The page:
3 Common Career Mistakes People Make
- Monday February 29th, 2016
When you’re planning a career, it can feel awfully like carving a declaration into stone: painful and inescapable. This causes anxiety, stress, and a great deal of self doubt because for most people there is so much riding on our decision.
From evaluating the prospective job market and the economic conditions to assessing our own suitability for the occupation, there’s a ton of technical analysis to be considered. Often we can get caught up in the scrutiny creating analysis paralysis and forget about our heart and happiness.
Rest assured — it’s all a matter of perspective. Planning a career can be energizing and enlightening, if you choose to look at it that way. Like life, a career can be the journey — not necessarily a destination.
We’ve compiled the most common mistakes people make when planning a career:
- They Choose an Occupation, Not a Vocation
The most common mistake is that people choose an occupation over a vocation. What’s the difference you ask? Looking at the source of the word occupation from early 14c it means “fact of holding or possessing.” On the other hand the word vocation stems from the early 15c meaning “a spiritual calling.” A vocation simply put is a strong impulse or inclination to follow a particular activity or career. When we choose an occupation, we’re choosing a job; a position that meets our requirements such as salary, status, and environment but we’re overlooking our internal desire to fulfill a calling. Some might call this choosing a job instead of a career.
Do: Invest in exploring your interests. The more experiences you have the more chances you get to learn your likes and dislikes. Pay attention and start tabulating the work, people, and environments that stimulate you. Soon you’ll have common threads and themes.
#ProTip: be honest with yourself, there is no wrong or right answer.
- They Chase Status (and the money, honey)
A lot of people choose jobs because of status. Status meaning some sense of social or professional standing that makes them feel important. They’re most often subscribing to someone else’s definition of success and it often sounds like this: “If I have money, I’ll have the car/house//lifestyle to be respected/loved//valued and then I’ll be happy.” It’s a matter of self-worth. If you don’t have the smarts (or courage!) to explore your vocations and desires then you’ll most likely end up choosing status out of fear. It’s much easier to say, “I’m an Investment Banker” than it is to say “I’m an Artist.”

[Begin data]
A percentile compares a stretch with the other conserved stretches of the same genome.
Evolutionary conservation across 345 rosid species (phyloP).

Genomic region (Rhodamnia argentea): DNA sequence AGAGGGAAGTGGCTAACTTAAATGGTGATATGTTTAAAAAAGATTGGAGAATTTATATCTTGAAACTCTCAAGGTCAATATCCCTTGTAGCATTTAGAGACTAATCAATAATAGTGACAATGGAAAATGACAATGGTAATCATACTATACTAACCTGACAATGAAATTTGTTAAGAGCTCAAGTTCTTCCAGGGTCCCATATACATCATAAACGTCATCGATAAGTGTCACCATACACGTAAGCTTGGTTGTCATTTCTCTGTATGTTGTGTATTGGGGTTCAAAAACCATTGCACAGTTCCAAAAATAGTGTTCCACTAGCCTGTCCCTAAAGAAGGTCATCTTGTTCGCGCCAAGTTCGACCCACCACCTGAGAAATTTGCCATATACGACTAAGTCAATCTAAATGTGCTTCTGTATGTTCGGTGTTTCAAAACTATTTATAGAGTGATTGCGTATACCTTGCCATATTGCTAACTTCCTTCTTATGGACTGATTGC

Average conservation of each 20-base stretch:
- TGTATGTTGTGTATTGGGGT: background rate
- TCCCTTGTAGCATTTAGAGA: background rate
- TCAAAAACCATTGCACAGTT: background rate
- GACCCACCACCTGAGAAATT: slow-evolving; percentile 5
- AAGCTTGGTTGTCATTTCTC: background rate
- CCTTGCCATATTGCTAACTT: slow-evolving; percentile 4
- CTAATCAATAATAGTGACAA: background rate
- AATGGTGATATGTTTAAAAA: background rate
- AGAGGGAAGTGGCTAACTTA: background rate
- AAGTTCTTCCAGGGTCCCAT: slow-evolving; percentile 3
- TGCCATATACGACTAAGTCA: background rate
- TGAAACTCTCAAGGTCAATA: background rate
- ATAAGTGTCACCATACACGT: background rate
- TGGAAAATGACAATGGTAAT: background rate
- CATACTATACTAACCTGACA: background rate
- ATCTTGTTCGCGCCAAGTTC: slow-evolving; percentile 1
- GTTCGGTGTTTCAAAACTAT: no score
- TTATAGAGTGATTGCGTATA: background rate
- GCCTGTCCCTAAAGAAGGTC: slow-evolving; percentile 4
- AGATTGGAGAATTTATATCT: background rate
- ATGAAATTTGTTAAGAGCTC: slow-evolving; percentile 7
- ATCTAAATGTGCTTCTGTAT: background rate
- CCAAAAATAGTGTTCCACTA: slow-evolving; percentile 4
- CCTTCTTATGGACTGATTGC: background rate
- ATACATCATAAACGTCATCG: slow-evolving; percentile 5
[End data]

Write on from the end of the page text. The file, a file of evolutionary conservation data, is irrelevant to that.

Do: Eliminate the word “should” from your dictionary. It’s useless. “Should” enforces other people’s ideals on your life (and decisions!) Open up and work on creating your own definition of success and make a point to take care of your heart and not just your wallet when planning a career.
#ProTip: Check out Danielle LaPorte’s methodologies on defining success on your own terms.
- They Rush It
When I graduated high school, 95% of my friends rushed out to college or university the following September – most of them choosing either business or general studies. And in my opinion, business may as well been general studies since most of them had no idea what they’d do with a Business Degree at the end of it anyway. I’m a big fan of not deciding when I can’t decide. Deciding to “do nothing” until you know what to do is far more effective use of your time. When my crowd was enrolling in classes, I booked a trip to Europe (to see what they knew, after all) because I knew General Studies would be a waste of money. Travelling provided to be lessons in sociology, finance, history, and culinary. After that it took me another five years’ for my vocation to come calling. But I didn’t rush it. I had some interests based on my personal and professional experiences so I took a college course to see if I’d like learning more about my interests. Then I took another course and then one more. I took my time because — well, why not? I wanted to enjoy the process and be sure it was the right path.
Do: First off, breathe. Consider that GenX’s, Millenials, and GenY’s are predicted to have as many as three different careers in their lifetimes which thankfully means that you don’t need to choose one job for the next fifty years. Consider that you are a fluid being who will learn, grow, and change and that you can use all your life experiences to find a vocation.
#ProTip: You’re not late. You’re right on time.
Erin Bailo, Career Advisor.
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